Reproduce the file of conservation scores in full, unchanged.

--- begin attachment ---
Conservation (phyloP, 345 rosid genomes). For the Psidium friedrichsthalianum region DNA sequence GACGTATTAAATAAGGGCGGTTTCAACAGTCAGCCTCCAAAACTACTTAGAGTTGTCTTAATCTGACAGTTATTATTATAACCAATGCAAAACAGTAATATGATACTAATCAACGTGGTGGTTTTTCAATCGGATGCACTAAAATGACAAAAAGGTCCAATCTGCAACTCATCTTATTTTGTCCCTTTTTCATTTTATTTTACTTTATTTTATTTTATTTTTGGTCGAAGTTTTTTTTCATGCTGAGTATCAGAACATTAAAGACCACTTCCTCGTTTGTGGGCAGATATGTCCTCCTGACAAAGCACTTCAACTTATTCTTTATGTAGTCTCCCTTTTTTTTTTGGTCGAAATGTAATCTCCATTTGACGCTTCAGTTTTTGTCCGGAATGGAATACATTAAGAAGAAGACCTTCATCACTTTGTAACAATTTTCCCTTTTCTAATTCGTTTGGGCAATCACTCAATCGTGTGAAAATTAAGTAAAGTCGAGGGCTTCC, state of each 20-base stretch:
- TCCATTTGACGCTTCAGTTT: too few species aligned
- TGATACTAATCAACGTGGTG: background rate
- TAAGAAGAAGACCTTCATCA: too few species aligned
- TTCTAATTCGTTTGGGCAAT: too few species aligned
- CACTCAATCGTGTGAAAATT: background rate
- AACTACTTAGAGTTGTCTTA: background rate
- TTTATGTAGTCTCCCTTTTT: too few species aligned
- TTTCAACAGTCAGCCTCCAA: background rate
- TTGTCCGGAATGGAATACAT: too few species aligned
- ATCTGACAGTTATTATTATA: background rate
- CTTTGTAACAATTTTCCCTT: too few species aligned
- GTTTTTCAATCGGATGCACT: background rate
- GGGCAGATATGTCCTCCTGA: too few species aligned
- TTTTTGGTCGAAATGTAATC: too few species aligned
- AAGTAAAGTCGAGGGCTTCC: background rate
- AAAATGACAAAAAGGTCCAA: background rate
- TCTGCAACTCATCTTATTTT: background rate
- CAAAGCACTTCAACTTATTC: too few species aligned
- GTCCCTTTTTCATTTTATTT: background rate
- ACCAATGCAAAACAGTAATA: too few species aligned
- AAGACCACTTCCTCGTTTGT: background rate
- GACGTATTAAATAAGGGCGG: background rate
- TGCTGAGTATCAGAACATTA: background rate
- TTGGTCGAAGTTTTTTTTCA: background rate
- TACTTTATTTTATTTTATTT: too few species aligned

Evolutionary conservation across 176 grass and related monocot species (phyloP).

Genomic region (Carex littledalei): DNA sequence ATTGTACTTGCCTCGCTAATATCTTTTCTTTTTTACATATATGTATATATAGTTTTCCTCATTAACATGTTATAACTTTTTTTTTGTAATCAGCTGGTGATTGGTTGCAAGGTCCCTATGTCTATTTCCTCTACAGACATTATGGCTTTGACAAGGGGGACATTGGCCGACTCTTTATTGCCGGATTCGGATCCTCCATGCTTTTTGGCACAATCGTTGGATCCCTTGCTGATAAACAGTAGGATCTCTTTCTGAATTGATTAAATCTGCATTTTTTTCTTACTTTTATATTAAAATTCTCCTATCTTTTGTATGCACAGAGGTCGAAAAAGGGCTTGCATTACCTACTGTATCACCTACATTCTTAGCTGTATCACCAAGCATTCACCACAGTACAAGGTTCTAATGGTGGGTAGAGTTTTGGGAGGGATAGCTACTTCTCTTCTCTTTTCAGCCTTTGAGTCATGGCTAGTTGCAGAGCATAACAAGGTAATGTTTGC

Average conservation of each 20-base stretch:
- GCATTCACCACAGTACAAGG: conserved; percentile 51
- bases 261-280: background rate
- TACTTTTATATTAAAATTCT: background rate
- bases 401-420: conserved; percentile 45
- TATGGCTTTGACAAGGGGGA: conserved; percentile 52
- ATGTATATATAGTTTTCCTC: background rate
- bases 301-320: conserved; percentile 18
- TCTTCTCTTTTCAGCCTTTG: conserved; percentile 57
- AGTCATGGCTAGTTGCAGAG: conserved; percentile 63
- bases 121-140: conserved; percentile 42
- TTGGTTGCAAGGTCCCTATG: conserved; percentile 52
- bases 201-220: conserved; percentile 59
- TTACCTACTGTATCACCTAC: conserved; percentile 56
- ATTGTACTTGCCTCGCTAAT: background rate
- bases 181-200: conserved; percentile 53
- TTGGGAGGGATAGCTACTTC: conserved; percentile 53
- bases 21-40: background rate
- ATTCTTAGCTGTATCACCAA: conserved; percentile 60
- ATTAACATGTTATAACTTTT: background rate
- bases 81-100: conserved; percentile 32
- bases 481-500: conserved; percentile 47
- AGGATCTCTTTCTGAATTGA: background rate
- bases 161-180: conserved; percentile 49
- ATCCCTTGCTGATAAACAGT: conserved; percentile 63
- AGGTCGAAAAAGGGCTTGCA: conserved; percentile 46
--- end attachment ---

Conservation (phyloP, 345 rosid genomes). For the Psidium friedrichsthalianum region DNA sequence GACGTATTAAATAAGGGCGGTTTCAACAGTCAGCCTCCAAAACTACTTAGAGTTGTCTTAATCTGACAGTTATTATTATAACCAATGCAAAACAGTAATATGATACTAATCAACGTGGTGGTTTTTCAATCGGATGCACTAAAATGACAAAAAGGTCCAATCTGCAACTCATCTTATTTTGTCCCTTTTTCATTTTATTTTACTTTATTTTATTTTATTTTTGGTCGAAGTTTTTTTTCATGCTGAGTATCAGAACATTAAAGACCACTTCCTCGTTTGTGGGCAGATATGTCCTCCTGACAAAGCACTTCAACTTATTCTTTATGTAGTCTCCCTTTTTTTTTTGGTCGAAATGTAATCTCCATTTGACGCTTCAGTTTTTGTCCGGAATGGAATACATTAAGAAGAAGACCTTCATCACTTTGTAACAATTTTCCCTTTTCTAATTCGTTTGGGCAATCACTCAATCGTGTGAAAATTAAGTAAAGTCGAGGGCTTCC, state of each 20-base stretch:
- TCCATTTGACGCTTCAGTTT: too few species aligned
- TGATACTAATCAACGTGGTG: background rate
- TAAGAAGAAGACCTTCATCA: too few species aligned
- TTCTAATTCGTTTGGGCAAT: too few species aligned
- CACTCAATCGTGTGAAAATT: background rate
- AACTACTTAGAGTTGTCTTA: background rate
- TTTATGTAGTCTCCCTTTTT: too few species aligned
- TTTCAACAGTCAGCCTCCAA: background rate
- TTGTCCGGAATGGAATACAT: too few species aligned
- ATCTGACAGTTATTATTATA: background rate
- CTTTGTAACAATTTTCCCTT: too few species aligned
- GTTTTTCAATCGGATGCACT: background rate
- GGGCAGATATGTCCTCCTGA: too few species aligned
- TTTTTGGTCGAAATGTAATC: too few species aligned
- AAGTAAAGTCGAGGGCTTCC: background rate
- AAAATGACAAAAAGGTCCAA: background rate
- TCTGCAACTCATCTTATTTT: background rate
- CAAAGCACTTCAACTTATTC: too few species aligned
- GTCCCTTTTTCATTTTATTT: background rate
- ACCAATGCAAAACAGTAATA: too few species aligned
- AAGACCACTTCCTCGTTTGT: background rate
- GACGTATTAAATAAGGGCGG: background rate
- TGCTGAGTATCAGAACATTA: background rate
- TTGGTCGAAGTTTTTTTTCA: background rate
- TACTTTATTTTATTTTATTT: too few species aligned

Evolutionary conservation across 176 grass and related monocot species (phyloP).

Genomic region (Carex littledalei): DNA sequence ATTGTACTTGCCTCGCTAATATCTTTTCTTTTTTACATATATGTATATATAGTTTTCCTCATTAACATGTTATAACTTTTTTTTTGTAATCAGCTGGTGATTGGTTGCAAGGTCCCTATGTCTATTTCCTCTACAGACATTATGGCTTTGACAAGGGGGACATTGGCCGACTCTTTATTGCCGGATTCGGATCCTCCATGCTTTTTGGCACAATCGTTGGATCCCTTGCTGATAAACAGTAGGATCTCTTTCTGAATTGATTAAATCTGCATTTTTTTCTTACTTTTATATTAAAATTCTCCTATCTTTTGTATGCACAGAGGTCGAAAAAGGGCTTGCATTACCTACTGTATCACCTACATTCTTAGCTGTATCACCAAGCATTCACCACAGTACAAGGTTCTAATGGTGGGTAGAGTTTTGGGAGGGATAGCTACTTCTCTTCTCTTTTCAGCCTTTGAGTCATGGCTAGTTGCAGAGCATAACAAGGTAATGTTTGC

Average conservation of each 20-base stretch:
- GCATTCACCACAGTACAAGG: conserved; percentile 51
- bases 261-280: background rate
- TACTTTTATATTAAAATTCT: background rate
- bases 401-420: conserved; percentile 45
- TATGGCTTTGACAAGGGGGA: conserved; percentile 52
- ATGTATATATAGTTTTCCTC: background rate
- bases 301-320: conserved; percentile 18
- TCTTCTCTTTTCAGCCTTTG: conserved; percentile 57
- AGTCATGGCTAGTTGCAGAG: conserved; percentile 63
- bases 121-140: conserved; percentile 42
- TTGGTTGCAAGGTCCCTATG: conserved; percentile 52
- bases 201-220: conserved; percentile 59
- TTACCTACTGTATCACCTAC: conserved; percentile 56
- ATTGTACTTGCCTCGCTAAT: background rate
- bases 181-200: conserved; percentile 53
- TTGGGAGGGATAGCTACTTC: conserved; percentile 53
- bases 21-40: background rate
- ATTCTTAGCTGTATCACCAA: conserved; percentile 60
- ATTAACATGTTATAACTTTT: background rate
- bases 81-100: conserved; percentile 32
- bases 481-500: conserved; percentile 47
- AGGATCTCTTTCTGAATTGA: background rate
- bases 161-180: conserved; percentile 49
- ATCCCTTGCTGATAAACAGT: conserved; percentile 63
- AGGTCGAAAAAGGGCTTGCA: conserved; percentile 46